Review: ‘Now something is slowly changing’
by Chris Frieswijk
- The winner of Best Dutch Documentary at the 31st edition of the IDFA confronts us with Western society’s collective search for meaning
Made up of leadership training with horses, aggressive role playing for law enforcers and whispering vloggers on YouTube, to name a few, ‘Now something is slowly changing’ [+see also:
film profile] is a beautifully crafted hotchpotch of coaching, training and therapy sessions. In her formally objective documentary, Menna Laura Meijer shows a disconcerting cross-section of Dutch society and its ever-so-evident quest for guidance and meaning in life. ‘Now something is slowly changing’ world-premiered at the 31st International Documentary Film Festival Amsterdam (IDFA), where it eventually surfaced as Best Dutch Documentary (see the news).
Throughout the film, we jump between seemingly unconnected scenes, in which we observe different people interacting with their trainers and coaches. No matter how absurd some of them may be, at some points it becomes clear that there is indeed a connection: everyone is searching for guidance on how to interact with others. This is a subtle but important component of the film’s message. “There’s a lot of pressure, with so many people watching,” a young boy says to his teacher as he climbs a tree, pointing out the camera’s presence. This refers, in a sense, to the way people tiptoe about in everyday life, feeling the gaze of others turned on them. This summarises the core of this therapy culture in a highly individualistic society, in which people are judged on individual performance, rather than collective progress. With symptoms such as a decreasing number of churches, this trend perfectly characterises contemporary Western society, and it leaves a void that people are trying to fill. During a seminar on coaching, where the speaker is reflecting on this trend, the Dutch trading spirit comes to the fore. “The expectations are that by 2030, there will be over seven million chronically sick people in the Netherlands. On one hand, that’s bad news, but for those who want to go into coaching… People are looking for a paid friend,” referring to people’s inability to confess in church.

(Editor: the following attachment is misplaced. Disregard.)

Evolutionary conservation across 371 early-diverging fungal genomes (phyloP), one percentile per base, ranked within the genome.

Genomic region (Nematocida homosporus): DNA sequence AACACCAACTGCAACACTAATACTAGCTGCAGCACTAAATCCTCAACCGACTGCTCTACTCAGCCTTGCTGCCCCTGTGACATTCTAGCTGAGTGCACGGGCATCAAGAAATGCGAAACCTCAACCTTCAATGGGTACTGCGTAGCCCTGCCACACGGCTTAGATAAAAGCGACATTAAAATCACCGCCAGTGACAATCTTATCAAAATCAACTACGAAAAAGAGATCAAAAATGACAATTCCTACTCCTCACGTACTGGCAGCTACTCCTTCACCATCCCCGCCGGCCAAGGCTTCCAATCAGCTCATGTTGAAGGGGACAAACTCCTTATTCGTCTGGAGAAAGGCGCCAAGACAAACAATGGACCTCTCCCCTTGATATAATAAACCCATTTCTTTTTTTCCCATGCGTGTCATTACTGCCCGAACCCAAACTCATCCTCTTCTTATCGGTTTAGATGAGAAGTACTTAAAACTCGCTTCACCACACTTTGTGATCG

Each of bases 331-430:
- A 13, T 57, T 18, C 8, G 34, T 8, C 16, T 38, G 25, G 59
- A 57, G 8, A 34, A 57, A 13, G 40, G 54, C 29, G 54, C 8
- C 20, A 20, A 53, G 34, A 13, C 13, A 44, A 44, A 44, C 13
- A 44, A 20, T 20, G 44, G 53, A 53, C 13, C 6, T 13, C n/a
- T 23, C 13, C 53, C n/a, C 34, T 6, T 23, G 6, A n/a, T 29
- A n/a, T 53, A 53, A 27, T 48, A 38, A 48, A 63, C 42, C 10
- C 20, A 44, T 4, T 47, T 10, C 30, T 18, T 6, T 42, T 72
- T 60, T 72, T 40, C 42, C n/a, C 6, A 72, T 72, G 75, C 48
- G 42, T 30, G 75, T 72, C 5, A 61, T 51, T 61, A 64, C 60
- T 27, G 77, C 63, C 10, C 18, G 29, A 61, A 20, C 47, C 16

Part of the film’s strength lies in its formal objectivity. The static cinematography, with the camera always maintaining a safe distance, is based on single shots looking at the subjects from the sidelines. We get the impression that they are not aware of our presence or the fact that we feel involved in the sessions themselves. This voyeuristic position that the viewer is placed in creates a distance between us and them, making it easy for us to laugh at the absurdity and experience vicarious shame. There is, however, an undercurrent of uneasy familiarity that slowly surfaces as the film progresses, allowing us to realise that we’re not looking at an exotic and unknown culture, but rather at our neighbours, parents and, yes… even ourselves. The documentary ends with the final words: “Try and feel inside, yes, now something is slowly changing," leaving us to ponder where we fit in ourselves.
‘Now something is slowly changing’ was produced by JeanMarc van Sambeek, Rosa Duvekot and Max Diezenberg for Amsterdam-based mint film office, in co-production with Dutch broadcaster KRO-NCRV. The world sales are handled by Some Shorts, and the Dutch distribution is managed by Cinema Delicatessen.
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